Labor expects to bank $32 billion over a decade by tightening controls on how much money can be contributed to superannuation and lifting taxes on high-income earners.
A million workers could be denied the opportunity to make additional contributions to their retirement savings or claim deductions for them under Labor’s super policy.
And workers on incomes of more than $200,000 will be required to pay additional tax on their super.
Labor is taking four key policy changes to the federal election.
They were announced three years ago but landed Labor Leader Bill Shorten in hot water this week after he appeared to forget about them.
The $32 billion revenue figure includes $13.7 billion announced by the Coalition in its 2016 budget, which capped tax-free super accounts at $1.6 million.
Labor says it will collect an additional $18.9 billion, with the bulk of the money – $12.3 billion – coming from two changes.
The first will deny catch-up concessional contributions to super. From July 1, 2018, workers with balances of less than $500,000 have been able to make contributions in excess of the annual cap of $25,000.
When the measure was introduced, the Coalition said it would help 230,000 Australians who take time out of work, whose income varies considerably from one year to the next, or who find their circumstances have changed to make catch-up contributions.
The second will be to deny deductibility of personal contributions to super. Also in the 2016 budget, the Coalition removed the so-called 10 per cent rule, which restricted deductions to the self-employed. Around 800,000 workers were expected to benefit from the change, although there are no official take-up figures.
Close 'loopholes' for rich
In essence, Labor believes its super policy will close "loopholes" for the rich.
"Each of these measures is more likely to be taken up by those on higher incomes who can afford to make additional superannuation contributions," its Making Superannuation Fairer fact sheet says.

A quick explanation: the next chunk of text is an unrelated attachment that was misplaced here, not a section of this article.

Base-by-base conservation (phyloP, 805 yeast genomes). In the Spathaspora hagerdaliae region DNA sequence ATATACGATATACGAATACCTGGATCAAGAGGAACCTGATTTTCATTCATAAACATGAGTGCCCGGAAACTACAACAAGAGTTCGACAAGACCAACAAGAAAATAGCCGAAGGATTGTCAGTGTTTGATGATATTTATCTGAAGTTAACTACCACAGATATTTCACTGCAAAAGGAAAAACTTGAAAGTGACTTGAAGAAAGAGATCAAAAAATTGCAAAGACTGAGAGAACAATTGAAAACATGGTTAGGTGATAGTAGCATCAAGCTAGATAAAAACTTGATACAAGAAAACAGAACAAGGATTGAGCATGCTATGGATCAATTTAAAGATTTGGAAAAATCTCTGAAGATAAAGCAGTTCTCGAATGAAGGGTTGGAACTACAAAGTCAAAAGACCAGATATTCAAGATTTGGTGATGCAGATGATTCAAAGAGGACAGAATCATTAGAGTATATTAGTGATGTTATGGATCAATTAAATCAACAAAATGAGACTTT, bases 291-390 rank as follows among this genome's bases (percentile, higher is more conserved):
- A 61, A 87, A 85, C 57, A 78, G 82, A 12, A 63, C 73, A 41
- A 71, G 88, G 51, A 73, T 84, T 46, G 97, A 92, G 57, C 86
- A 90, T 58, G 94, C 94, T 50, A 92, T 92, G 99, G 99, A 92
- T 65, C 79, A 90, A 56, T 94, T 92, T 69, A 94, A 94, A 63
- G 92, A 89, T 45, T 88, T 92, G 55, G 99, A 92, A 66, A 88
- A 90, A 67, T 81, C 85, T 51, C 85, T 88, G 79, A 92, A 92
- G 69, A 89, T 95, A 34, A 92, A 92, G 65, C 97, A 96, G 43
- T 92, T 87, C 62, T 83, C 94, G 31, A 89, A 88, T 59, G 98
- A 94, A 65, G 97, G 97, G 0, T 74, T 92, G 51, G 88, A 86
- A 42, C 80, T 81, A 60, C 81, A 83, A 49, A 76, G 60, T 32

"Meanwhile, the number of middle and low income earners who have the financial capacity to take advantage of these changes is limited."
If it wins on May 18, Labor will also lower the annual contribution cap for after-tax contributions from $100,000 to $75,000.
"By lowering the annual non-concessional contributions cap to $75,000 Labor will ensure the carry-forward allowance remains generous enough to accommodate the kind of one-off contributions middle- and low-income taxpayers make," the policy says.
"But we will also do a proper job of cutting back opportunities for higher income earners to gain tax concessions for large annual contributions."
A final proposal is to further limit concessions for high-income earners. So-called division 293 tax of 30 per cent will kick in at $200,000 rather than $250,000.
"This will mean that someone earning $200,000 gets the same super tax concession as someone earning $80,000 – but no more," the policy says. "Over 96 per cent of all Australian taxpayers will not be affected by this change to the ... threshold."
By Joanna Mather writes about superannuation from our Sydney newsroom. Connect with Joanna on Twitter. Email Joanna at firstname.lastname@example.org
17 April 2019